Pensions update amid plans to extend payments

Minister for Disabled People, Health and Work, Mims Davies said there will be no immediate changes to PIP, or to health assessments.
Minister for Disabled People, Health and Work, Mims Davies -Credit:Copyright Unknown

A proposed law to ensure terminally ill people have access to pension payments for longer if their provider has gone bust has cleared the House of Commons. The Pensions (Special Rules for End of Life) Bill received an unopposed third reading and will undergo further scrutiny in the House of Lords at a later date.

It extends eligibility for certain terminal illness pension payments to those with a life expectancy of 12 months, up from six months. The Bill would cover two schemes, the Pension Protection Fund (PPF) and the Financial Assistance Scheme (FAS), which provide funding to pensioners whose defined benefit schemes have become insolvent.

Work and Pensions Minister Mims Davies said: "The changes this Bill makes will mean that members are able to rightly claim their compensation on the grounds of terminal illness if a medical professional confirms that they have less than 12 months to live, rather than the current six months."

She added: "We know being told that you're nearing the end of your life can be a frightening experience, both for the individual concerned, their family and their loved ones. This Bill, seemingly very small in size, will have a really positive impact on those whom the provisions cover at a very difficult time.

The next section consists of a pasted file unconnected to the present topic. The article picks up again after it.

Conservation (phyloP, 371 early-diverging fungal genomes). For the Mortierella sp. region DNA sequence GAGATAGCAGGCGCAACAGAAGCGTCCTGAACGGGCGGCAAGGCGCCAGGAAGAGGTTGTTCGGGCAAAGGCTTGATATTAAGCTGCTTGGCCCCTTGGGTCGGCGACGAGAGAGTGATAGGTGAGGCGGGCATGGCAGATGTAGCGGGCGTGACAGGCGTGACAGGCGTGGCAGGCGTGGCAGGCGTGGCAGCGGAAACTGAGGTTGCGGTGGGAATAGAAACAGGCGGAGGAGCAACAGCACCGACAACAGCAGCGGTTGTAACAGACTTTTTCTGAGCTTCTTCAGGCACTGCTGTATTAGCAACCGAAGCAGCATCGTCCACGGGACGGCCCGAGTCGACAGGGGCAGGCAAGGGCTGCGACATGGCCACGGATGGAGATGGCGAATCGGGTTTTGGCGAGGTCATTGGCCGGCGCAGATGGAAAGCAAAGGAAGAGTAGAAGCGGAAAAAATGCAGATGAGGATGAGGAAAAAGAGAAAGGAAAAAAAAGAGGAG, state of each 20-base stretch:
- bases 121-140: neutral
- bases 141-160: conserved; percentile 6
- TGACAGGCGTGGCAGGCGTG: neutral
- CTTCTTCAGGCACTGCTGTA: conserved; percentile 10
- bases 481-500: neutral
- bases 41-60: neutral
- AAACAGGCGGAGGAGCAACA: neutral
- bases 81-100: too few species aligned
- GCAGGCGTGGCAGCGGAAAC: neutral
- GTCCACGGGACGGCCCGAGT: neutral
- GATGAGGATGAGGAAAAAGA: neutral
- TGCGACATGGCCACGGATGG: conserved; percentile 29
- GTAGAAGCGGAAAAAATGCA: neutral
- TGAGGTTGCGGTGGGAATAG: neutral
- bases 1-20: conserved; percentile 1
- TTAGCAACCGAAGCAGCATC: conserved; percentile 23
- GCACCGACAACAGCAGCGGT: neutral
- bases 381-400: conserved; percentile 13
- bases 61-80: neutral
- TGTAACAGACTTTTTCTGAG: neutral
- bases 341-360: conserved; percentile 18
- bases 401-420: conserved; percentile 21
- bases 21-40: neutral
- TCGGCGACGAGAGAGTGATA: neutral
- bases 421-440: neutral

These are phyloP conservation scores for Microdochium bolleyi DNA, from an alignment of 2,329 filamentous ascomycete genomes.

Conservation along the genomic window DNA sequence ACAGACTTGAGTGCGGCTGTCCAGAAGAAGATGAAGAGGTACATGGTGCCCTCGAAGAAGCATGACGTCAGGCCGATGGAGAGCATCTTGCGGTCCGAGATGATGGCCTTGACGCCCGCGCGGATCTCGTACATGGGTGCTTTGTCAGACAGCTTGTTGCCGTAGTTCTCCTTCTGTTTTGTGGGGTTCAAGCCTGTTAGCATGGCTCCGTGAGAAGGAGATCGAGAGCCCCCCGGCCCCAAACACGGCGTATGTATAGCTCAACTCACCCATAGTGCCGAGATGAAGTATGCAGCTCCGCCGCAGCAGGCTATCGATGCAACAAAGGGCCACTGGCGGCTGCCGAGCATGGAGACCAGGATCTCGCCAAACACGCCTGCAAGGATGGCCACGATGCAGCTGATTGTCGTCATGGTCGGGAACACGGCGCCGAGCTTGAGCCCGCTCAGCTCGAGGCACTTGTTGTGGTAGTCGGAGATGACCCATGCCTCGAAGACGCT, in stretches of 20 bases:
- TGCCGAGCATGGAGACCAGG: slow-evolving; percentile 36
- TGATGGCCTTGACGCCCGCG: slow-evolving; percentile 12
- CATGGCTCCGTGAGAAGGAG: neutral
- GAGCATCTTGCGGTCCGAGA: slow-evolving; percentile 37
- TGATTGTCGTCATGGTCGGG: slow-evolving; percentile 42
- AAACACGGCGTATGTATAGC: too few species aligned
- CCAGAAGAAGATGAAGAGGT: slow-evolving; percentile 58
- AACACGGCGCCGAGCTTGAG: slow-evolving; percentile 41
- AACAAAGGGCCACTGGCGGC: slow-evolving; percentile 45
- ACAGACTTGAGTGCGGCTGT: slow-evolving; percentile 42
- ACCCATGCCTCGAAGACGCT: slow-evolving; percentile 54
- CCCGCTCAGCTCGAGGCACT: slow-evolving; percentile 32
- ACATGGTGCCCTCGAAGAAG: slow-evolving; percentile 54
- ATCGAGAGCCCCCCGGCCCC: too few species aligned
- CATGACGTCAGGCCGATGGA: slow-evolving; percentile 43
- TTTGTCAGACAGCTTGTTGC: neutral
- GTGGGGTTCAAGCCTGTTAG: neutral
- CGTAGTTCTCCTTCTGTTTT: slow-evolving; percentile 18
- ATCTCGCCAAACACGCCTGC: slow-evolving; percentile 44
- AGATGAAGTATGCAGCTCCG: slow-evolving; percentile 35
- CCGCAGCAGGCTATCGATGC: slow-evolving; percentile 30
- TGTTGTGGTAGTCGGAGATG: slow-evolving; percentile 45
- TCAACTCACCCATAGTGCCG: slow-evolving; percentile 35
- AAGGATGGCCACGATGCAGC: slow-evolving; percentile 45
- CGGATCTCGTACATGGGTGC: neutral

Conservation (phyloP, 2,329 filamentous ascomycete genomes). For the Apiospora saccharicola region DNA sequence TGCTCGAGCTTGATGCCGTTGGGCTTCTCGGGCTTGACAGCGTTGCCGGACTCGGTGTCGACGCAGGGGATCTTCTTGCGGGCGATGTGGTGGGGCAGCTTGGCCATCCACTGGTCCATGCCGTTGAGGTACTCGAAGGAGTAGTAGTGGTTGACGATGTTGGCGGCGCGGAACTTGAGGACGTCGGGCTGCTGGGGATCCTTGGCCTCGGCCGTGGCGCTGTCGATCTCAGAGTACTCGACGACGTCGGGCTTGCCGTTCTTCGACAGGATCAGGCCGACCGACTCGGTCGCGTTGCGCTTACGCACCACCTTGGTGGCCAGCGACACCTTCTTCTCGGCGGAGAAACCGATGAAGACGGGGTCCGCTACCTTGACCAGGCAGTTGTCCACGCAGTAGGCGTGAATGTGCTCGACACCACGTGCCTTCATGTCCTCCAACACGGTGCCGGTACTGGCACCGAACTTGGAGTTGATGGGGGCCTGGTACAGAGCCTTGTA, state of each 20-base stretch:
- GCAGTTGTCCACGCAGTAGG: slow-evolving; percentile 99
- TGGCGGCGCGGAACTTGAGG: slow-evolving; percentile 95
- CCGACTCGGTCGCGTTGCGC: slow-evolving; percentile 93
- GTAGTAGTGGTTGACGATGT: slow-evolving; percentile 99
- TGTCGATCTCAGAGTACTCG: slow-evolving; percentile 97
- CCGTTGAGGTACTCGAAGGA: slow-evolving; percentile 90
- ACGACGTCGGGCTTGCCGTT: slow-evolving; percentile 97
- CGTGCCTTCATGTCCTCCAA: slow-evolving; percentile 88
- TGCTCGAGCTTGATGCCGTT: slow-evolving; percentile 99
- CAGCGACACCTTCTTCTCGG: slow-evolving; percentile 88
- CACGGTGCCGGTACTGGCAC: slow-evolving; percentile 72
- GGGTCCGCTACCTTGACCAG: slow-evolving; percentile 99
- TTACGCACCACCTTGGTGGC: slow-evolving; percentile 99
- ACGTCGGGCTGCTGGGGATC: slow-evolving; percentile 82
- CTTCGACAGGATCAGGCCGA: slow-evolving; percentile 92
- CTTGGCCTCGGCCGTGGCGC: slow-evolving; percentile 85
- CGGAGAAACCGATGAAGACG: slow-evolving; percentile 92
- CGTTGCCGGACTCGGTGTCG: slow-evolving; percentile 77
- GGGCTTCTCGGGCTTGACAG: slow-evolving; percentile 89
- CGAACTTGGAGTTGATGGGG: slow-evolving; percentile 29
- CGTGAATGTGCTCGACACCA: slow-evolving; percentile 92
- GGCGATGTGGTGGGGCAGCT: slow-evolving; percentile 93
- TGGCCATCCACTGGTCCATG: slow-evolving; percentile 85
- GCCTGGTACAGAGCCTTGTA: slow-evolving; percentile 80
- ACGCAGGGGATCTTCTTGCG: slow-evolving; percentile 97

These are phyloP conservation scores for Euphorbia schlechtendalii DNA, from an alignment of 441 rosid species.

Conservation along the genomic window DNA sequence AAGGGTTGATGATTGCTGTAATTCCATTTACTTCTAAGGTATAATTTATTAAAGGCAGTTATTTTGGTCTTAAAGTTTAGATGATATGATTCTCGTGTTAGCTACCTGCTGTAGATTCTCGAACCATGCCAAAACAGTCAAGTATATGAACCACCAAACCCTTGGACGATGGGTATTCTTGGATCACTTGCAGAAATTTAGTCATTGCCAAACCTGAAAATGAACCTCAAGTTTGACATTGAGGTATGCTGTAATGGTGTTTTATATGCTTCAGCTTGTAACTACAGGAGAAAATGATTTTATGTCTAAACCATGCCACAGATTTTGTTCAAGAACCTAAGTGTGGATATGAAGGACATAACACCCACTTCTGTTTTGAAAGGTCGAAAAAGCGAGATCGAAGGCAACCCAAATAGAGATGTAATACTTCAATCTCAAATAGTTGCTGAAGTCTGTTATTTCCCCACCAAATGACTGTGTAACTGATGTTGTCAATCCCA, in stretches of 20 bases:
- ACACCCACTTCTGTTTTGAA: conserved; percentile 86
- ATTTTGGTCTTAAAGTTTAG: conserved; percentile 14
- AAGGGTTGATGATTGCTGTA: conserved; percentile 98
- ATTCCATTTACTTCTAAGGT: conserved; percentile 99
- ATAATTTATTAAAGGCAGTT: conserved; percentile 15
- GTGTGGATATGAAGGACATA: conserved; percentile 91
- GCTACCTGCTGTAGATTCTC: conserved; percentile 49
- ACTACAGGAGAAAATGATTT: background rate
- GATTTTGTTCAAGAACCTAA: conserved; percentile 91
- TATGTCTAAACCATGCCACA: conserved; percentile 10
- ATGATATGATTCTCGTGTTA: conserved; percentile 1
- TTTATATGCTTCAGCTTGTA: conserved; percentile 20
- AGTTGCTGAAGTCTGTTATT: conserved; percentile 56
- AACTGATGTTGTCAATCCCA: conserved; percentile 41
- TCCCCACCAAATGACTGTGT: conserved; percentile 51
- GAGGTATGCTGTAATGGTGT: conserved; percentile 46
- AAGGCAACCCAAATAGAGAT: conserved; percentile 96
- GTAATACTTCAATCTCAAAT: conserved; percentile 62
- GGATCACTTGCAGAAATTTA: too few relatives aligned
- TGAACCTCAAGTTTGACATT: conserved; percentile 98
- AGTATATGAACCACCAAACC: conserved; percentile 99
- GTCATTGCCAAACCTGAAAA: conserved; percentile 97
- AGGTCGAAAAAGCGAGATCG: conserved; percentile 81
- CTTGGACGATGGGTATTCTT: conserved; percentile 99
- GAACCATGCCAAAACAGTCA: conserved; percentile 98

"As with the 2022 Act, the Bill will ensure that when someone does reach the final stages of their lives they will not have to have those additional financial concerns. Receiving a payment at an earlier stage in their final illness will help them to plan more effectively to provide them with the opportunity to focus on their time with the people that matter to them."

Conservative MP Laurence Robertson (Tewkesbury), the Bill's sponsor, earlier said: "It will provide financial assurance to those who have received the devastating diagnosis of a terminal illness and have also seen the sponsors of their pension scheme become insolvent."

Elsewhere in the Commons on Friday, the Special Envoy for Freedom of Religion or Belief Bill also received an unopposed third reading. The Bill was tabled by Conservative MP Fiona Bruce (Congleton), who was appointed as the Prime Minister's special envoy for freedom of religion or belief in December 2020.

The legislation aims to secure the role by making it a legal requirement of future governments to appoint a special envoy for freedom of religion or belief. In 2019, an independent review by the Bishop of Truro recommended establishing "permanently, and in perpetuity" the special envoy role.

Ms Bruce said: "The men, women and children around the world who suffer, whether under the hard arm of authoritarian regimes or at the ruthless whim of militant mobs, they need not just our voices, they need our partnership. Not just our words, they need our actions. Not just our intentions, but our effective help. And that's why this role and the office that I have the privilege of holding at present needs securing and resourcing long term."